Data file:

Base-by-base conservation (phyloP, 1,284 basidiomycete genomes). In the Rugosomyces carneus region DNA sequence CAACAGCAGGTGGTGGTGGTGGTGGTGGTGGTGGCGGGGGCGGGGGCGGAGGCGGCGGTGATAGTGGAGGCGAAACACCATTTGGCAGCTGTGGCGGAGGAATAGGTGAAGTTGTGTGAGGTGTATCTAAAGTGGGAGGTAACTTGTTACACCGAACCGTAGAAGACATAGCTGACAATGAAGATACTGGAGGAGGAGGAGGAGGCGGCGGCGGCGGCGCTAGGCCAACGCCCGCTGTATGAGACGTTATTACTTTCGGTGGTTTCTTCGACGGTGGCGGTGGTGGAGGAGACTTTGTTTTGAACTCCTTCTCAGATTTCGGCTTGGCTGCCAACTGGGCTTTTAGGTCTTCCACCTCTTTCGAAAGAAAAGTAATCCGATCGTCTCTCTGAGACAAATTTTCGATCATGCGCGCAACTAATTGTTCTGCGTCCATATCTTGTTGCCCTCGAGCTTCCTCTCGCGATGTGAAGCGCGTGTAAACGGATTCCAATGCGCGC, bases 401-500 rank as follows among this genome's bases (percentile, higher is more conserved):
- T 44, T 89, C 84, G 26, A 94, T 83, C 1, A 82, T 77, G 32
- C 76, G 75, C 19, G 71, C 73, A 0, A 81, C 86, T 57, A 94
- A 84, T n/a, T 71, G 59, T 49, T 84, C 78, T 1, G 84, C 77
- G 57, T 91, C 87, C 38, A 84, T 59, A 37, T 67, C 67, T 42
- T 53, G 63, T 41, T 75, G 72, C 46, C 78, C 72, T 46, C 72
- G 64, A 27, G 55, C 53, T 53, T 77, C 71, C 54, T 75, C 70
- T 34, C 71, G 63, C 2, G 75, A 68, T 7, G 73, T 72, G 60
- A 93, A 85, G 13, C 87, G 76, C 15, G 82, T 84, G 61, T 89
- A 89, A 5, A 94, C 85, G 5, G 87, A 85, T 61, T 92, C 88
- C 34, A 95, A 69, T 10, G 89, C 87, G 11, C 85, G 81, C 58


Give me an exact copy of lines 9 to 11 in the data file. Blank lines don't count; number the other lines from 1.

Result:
- A 93, A 85, G 13, C 87, G 76, C 15, G 82, T 84, G 61, T 89
- A 89, A 5, A 94, C 85, G 5, G 87, A 85, T 61, T 92, C 88
- C 34, A 95, A 69, T 10, G 89, C 87, G 11, C 85, G 81, C 58